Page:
41 40 So: is this what atoms are like? No! Electrons moving through the electrical field generated by the protons in the nucleus would radiate away energy and spiral down into the nucleus Calculations soon showed that a “Rutherford atom” would last less that one minute.

42 41 A new understanding of the atom It had long been know that when chemical elements are heated, they gave off light of a particular wavelength (or color) Sodium Potassium Lithium

43 42 Spectroscopes: Seeing Atomic Light Original 1859 Bunsen- Kirchhoff spectroscope Typical setup for viewing a line-emission spectrum

44 43 Spectroscopy can identify elements on distant stars Helium was discovered in a spectrograph of the Sun in 1868 and not on Earth until 27 years later. Hydrogen Helium

45 44 Hydrogen’s Emission “Fingerprint” The line-emission spectrum of hydrogen gas (the bands visible to humans) Observation: when hit with electricity hydrogen gives off light of specific wavelengths, NOT continuous range!

46 45 Niels Bohr (1885-1962) Danish physicist Bohr wondered why hydrogen emitted spectral lines, and not just a continuous band of light

47 46 Bohr’s Model of Atom (1913) Circling electron maintains orbit ONLY at specific distances from nucleus Only way electron could exist for long time without giving off radiation Bohr’s model enabled him to predict the number and wavelength of hydrogen’s emission lines

48 47 Electron orbits are distinct (“quantized”) in Bohr’s model Trefil & Hazen. The Sciences: An integrated approach. 2 nd ed. Fig. 7-6.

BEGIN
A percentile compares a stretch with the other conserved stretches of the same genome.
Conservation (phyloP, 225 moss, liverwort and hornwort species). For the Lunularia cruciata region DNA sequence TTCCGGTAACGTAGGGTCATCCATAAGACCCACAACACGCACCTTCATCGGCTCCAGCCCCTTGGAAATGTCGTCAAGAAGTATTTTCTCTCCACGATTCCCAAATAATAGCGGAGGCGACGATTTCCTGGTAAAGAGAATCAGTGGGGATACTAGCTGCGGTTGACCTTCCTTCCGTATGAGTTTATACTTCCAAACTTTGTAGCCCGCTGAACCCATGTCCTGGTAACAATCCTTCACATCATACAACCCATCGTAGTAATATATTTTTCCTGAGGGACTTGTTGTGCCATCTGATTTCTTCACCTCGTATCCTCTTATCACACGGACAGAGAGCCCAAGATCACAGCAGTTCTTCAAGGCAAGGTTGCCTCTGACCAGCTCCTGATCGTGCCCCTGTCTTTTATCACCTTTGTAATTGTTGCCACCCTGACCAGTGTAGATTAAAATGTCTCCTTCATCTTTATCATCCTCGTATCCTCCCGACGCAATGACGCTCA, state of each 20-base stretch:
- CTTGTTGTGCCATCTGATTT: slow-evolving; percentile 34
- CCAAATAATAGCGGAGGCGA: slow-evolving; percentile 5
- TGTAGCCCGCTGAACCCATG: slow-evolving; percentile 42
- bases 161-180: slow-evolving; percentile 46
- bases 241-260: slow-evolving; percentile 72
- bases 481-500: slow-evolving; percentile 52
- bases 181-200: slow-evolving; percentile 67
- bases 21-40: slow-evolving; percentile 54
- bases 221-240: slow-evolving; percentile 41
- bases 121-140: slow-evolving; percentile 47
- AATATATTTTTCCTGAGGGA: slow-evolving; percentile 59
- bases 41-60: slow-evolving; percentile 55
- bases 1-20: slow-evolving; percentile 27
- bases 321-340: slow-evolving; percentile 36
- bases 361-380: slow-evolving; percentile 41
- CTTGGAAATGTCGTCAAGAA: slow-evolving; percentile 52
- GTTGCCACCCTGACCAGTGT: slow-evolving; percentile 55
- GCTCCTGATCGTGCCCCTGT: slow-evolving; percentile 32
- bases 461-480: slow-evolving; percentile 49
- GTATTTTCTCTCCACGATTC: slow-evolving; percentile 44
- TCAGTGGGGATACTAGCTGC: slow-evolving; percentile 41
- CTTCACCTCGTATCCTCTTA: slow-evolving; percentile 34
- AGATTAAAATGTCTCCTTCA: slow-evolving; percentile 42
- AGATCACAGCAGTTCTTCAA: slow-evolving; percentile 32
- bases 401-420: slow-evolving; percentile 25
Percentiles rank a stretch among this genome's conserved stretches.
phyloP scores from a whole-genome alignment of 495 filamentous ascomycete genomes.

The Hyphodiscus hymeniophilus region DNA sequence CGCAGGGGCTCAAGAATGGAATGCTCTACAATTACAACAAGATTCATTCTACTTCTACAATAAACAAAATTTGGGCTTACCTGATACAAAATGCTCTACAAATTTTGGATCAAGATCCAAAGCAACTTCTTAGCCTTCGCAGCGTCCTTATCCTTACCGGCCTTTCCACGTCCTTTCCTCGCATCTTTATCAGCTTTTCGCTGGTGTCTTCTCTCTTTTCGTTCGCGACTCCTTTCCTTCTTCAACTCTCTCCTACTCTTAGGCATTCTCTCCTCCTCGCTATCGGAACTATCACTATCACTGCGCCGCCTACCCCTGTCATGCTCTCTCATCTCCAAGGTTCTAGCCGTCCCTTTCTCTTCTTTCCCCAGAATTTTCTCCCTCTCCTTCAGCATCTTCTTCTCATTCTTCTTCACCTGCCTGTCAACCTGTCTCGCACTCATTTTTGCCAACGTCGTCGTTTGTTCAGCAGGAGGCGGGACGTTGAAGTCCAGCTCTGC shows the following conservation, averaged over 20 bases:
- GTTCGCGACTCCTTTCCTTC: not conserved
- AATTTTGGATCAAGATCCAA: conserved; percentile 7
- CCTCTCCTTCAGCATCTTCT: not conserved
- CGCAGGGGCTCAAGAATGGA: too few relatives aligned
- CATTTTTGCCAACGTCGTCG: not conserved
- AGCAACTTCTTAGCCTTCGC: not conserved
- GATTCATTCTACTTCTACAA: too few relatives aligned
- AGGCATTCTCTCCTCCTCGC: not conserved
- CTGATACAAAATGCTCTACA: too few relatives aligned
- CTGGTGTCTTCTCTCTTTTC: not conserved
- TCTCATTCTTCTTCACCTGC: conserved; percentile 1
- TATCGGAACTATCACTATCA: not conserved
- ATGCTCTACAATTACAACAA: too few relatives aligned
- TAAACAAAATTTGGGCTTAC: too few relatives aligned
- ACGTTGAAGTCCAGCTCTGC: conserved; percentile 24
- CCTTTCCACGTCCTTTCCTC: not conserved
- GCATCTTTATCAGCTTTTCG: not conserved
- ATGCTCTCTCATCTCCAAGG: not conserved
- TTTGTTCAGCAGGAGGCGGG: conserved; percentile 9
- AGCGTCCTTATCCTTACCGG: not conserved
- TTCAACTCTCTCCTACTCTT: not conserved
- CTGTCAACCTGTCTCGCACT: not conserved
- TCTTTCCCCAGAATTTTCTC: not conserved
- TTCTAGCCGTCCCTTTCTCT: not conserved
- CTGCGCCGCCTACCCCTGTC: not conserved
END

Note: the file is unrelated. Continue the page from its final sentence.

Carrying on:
49 48 But why should electrons behave this way? Thus I arrived at the following general idea which has guided my researches: for matter, just as much as for radiation, in particular light, we must introduce at one and the same time the corpuscle concept and the wave concept. In other words, in both cases we must assume the existence of corpuscles accompanied by waves. De Broglies Nobel Prize speech, 1927. Louis de Broglie (1927) Particle/Wave Duality of electrons

50 49 Electrons can be thought of as standing waves …

51 50 Electrons as waves Only at certain distances from the nucleus would the electron complete an integer number of wavelengths in its movement around the nucleus When the mathematics was worked out, these distances agreed exactly with those assumed by Bohr for the hydrogen atom.

52 51 The position of electrons can’t be predicted precisely Werner Heisenberg (1927) The “Uncertainty Principle” There’s an upper limit to how precisely an electron’s position and momentum can be known The more precisely one is known, the less precisely the other can be known

53 52 Electrons move in “probability clouds”, not circular orbits The exact path of an electron can’t be predicted If we know the electron is somewhere in the atom, it’s velocity is uncertain by ~7,300 km/s (~ 16 million mph)!

54 53 Newtonian certainty cannot be obtained in the subatomic world “I cannot believe that God plays dice with the universe.” “Albert, stop telling God what to do.”

55 54 Here we go again! By the 1950s hundreds of sub-atomic particles had been identified. Simplicity was getting lost again.

56 55 Another attempt to simplify our model of matter Murray Gell-Mann and George Zweig (1964) - proposed protons and neutrons are made of smaller particles they named quarks (aces)

57 56 Protons & neutrons are not fundamental Gell-Mann & Zweig hypothesized 6 different quarks with fractional charge (UP quark has +2/3 charge, DOWN quark has –1/3) Protons and neutrons are composed of UP and DOWN quarks, held together by gluon particles

58 57 Fermi National Accelerator Lab: 6-km Tevatron ring and 3-km Main Injector * Chicago site for study of sub- subatomic particles Evidence for last quark (TOP) found in 1995 *contrast to world’s-largest machine: CERN 27-km LEP collider (1989-2000)

59 58 So: are quarks fundamental? Probably not: recent models of matter hypothesize 11-dimensional “strings” curled up inside of quarks.